These accomplishments, many of which began even before IPRA officially became COPA are rooted in a change in attitude and in the exercising of existing authority, not in a change of law.
COPA and police oversight
While it is the most visible player in police oversight right now, COPA, like its predecessor, does not investigate every component of police misconduct. COPA’s investigative work focuses on police who use force and on certain civil rights violations. Most often these investigations seek to determine if officers broke CPD rules. Separately, some investigations, in partnership with the state’s attorney or another prosecuting body, can result in criminal charges. These are important but narrow areas of inquiry. The Bureau of Internal Affairs (BIA) is responsible for investigating any other misconduct that does not fall under COPA’s jurisdiction. BIA is a CPD department that, unlike COPA, answers directly to the Police Superintendent. Mayor Emanuel’s task force found that BIA, like IPRA, was “under-resourced, lack(ed) true independence and [was] not held accountable for their work.”
COPA provides the following graphic explaining the differences in jurisdiction on its website:
This can potentially result in some overlapping investigations. For example, based on the jurisdictions as described, if an individual is shot by police and was arrested for carrying drugs, COPA will investigate the shooting to determine if the officer violated CPD rules or U.S. or Illinois law. If the individual accuses the officers of planting drugs on him, then in theory BIA, not COPA, will investigate that accusation at the same time COPA does its work, and CPD may separately investigate drug charges. How such areas of conflict are managed, and how BIA carries forward its responsibilities in police oversight will weigh on the the success of COPA and the new police oversight structure.
Nor are COPA and BIA the only layers in a new regime of oversight that continues to take shape. The group tasked with creating a community oversight board, the Grassroots Alliance for Police Accountability (GAPA), has been meeting and engaging with residents for more than a year but says “we can’t rush this process.” The structure and power of this board will have ramifications on how COPA’s work is reviewed and how its next administrator is chosen. If Fairley leaves before that happens, the Mayor, with City Council approval, would appoint a Chief Administrator to serve until a permanent solution is available.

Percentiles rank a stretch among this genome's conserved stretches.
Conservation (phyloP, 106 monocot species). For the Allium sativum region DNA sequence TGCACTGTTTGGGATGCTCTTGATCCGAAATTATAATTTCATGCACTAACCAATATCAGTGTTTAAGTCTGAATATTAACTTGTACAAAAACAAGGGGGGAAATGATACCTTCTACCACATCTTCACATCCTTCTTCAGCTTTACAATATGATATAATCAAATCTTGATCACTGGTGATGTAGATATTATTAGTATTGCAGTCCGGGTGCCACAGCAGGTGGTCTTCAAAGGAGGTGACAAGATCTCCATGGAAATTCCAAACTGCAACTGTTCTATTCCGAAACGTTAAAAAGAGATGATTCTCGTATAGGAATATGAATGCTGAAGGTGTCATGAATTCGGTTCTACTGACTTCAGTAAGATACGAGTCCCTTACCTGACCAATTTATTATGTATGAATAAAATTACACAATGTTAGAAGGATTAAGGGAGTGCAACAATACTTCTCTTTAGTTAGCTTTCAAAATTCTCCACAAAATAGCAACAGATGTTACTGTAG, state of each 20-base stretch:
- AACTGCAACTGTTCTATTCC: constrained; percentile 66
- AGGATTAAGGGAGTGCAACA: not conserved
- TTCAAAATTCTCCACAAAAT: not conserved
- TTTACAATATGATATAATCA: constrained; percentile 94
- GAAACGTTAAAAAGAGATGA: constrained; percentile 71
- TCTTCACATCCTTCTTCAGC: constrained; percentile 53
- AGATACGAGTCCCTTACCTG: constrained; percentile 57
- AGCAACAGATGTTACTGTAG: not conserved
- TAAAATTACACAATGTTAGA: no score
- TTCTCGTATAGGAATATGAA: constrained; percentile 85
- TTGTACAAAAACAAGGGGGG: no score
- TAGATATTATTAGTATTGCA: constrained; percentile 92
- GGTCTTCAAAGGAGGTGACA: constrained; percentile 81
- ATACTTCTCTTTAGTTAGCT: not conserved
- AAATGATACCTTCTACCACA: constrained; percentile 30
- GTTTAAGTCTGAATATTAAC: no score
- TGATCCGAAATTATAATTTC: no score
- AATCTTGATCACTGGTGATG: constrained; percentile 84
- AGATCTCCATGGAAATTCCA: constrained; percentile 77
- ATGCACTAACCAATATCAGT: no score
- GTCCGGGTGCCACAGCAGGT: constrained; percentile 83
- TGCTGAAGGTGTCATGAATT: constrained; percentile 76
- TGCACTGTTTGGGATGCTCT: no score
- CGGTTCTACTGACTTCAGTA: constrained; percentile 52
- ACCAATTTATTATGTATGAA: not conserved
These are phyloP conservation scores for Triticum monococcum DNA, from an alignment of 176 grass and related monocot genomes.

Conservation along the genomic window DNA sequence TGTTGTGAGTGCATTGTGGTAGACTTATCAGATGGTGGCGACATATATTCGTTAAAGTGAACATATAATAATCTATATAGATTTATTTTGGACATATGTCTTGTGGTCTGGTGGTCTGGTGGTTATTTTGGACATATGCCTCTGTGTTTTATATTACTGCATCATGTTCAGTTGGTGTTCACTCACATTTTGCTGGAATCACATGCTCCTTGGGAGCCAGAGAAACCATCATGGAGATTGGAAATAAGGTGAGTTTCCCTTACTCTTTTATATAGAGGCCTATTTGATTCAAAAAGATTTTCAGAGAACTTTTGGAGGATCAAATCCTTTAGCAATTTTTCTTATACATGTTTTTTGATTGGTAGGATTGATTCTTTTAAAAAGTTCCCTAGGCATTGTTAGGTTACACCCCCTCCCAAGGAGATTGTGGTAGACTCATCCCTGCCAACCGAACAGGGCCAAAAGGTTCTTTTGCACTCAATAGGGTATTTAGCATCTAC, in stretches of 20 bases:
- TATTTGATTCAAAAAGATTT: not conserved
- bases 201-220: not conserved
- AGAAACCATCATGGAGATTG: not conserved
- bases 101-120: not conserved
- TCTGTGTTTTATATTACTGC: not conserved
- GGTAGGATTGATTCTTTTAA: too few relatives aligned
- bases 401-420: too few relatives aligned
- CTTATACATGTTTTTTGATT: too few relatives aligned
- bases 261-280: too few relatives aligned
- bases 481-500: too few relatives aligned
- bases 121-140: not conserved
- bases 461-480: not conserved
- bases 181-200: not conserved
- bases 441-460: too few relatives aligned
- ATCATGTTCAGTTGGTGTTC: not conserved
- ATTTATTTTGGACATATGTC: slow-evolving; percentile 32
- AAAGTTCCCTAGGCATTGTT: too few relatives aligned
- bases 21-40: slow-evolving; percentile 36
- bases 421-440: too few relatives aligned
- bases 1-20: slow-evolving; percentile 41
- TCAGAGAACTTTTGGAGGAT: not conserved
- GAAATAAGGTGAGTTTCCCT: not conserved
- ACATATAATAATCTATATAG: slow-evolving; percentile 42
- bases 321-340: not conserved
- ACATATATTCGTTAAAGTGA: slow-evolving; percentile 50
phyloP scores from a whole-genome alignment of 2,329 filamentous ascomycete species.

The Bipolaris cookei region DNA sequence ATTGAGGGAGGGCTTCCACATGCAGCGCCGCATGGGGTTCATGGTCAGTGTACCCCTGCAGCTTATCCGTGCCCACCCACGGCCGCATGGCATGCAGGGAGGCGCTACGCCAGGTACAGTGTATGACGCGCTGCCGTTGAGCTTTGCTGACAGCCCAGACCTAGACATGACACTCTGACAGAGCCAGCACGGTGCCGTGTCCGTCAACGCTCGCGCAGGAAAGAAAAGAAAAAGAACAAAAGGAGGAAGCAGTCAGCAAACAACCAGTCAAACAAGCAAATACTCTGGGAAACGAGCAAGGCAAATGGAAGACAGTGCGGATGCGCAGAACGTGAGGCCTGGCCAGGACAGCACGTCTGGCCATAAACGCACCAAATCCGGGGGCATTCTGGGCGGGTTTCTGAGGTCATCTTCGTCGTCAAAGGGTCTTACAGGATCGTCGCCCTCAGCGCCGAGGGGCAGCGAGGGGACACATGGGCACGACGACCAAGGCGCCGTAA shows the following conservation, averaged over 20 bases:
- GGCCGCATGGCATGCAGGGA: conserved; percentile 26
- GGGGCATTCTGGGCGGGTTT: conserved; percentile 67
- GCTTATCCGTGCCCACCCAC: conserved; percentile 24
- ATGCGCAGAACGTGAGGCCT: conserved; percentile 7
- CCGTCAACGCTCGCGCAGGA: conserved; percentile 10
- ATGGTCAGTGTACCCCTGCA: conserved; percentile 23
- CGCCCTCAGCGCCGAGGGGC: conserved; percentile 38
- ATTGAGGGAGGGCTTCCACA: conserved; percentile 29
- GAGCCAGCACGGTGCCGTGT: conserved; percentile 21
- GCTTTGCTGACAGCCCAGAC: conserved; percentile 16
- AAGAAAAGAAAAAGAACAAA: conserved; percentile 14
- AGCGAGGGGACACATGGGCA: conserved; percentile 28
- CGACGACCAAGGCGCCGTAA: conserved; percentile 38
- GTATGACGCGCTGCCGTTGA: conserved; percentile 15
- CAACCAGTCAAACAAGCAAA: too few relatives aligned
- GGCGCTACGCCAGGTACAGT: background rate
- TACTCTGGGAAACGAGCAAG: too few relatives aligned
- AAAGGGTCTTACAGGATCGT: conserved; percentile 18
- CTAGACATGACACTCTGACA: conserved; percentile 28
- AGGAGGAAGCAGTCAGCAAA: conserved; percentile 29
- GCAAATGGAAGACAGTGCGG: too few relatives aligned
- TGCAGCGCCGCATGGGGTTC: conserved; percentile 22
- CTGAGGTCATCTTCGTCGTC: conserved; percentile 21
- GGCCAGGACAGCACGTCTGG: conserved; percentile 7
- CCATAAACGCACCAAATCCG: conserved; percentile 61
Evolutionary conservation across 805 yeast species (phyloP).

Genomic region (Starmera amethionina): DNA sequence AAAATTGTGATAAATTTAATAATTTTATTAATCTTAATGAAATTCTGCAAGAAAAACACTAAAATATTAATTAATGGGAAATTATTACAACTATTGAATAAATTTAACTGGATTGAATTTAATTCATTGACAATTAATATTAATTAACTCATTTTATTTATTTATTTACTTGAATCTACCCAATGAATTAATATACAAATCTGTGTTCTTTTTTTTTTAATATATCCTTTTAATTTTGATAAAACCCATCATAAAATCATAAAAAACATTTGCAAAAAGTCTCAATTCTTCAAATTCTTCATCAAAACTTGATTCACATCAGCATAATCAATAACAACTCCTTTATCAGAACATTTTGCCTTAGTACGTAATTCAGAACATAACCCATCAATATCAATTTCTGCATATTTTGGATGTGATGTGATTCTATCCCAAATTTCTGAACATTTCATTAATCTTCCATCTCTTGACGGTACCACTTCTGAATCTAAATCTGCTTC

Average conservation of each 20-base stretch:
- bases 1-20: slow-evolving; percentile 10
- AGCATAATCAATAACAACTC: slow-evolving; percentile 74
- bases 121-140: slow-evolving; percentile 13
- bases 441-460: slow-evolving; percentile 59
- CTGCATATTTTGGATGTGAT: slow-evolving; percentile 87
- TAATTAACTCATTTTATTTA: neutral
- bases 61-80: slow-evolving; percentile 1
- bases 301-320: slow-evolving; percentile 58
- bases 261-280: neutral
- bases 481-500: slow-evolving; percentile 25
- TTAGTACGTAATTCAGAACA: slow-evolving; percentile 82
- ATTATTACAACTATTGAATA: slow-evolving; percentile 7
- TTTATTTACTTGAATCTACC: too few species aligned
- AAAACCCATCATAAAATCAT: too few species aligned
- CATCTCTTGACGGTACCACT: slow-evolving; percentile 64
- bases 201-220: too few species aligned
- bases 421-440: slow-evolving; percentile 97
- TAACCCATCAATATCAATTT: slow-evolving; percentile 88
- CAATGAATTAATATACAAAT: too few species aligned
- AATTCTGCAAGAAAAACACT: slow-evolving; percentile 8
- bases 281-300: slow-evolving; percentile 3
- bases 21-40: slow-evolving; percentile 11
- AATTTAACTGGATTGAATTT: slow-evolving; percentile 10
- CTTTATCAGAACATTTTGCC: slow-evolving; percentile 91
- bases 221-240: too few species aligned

In the meantime, COPA continues to work with CPD and the police board, the group that judges the merits of discipline recommendations, with much of the same overall structure that IPRA had. Last but not least, in addition to investigations, both COPA and the new Deputy Inspector General for Public Safety are empowered to review the CPD’s policies and procedures. COPA’s policy reviews and examinations of pattern and practices, according to its ordinance, will stem from its investigative work. OIG’s jurisdiction covers the whole policing and oversight system, so it likely will be reviewing systemic issues in all three: COPA, CPD, and the police board, including issues beyond use-of-force and police misconduct. The contemplated civilian oversight board and deputy IG constitute the most original elements in Chicago’s history of police oversight.
Broader policing reform
Hanging over all of the oversight changes are the city’s efforts to change the culture and expectations of police in Chicago. The Chicago Reporter recently released its assessment of the city’s progress in meeting the U.S. Justice Department’s recommendations. Illinois Attorney General Lisa Madigan also led the city through its first steps toward a court monitor. In addition, the city continues its police contract negotiations, which it may use as an opportunity to correct undue protections given to police that inhibit COPA and BIA’s work. Or, it might pass the buck.
If not carefully maintained over time, the developments Chicago has seen in police accountability in the last few months can easily degrade. As Emanuel told the newly minted COPA employees, “You have to remain vigil[ant] in your job.” That’s a message for him as well as for all of Chicago.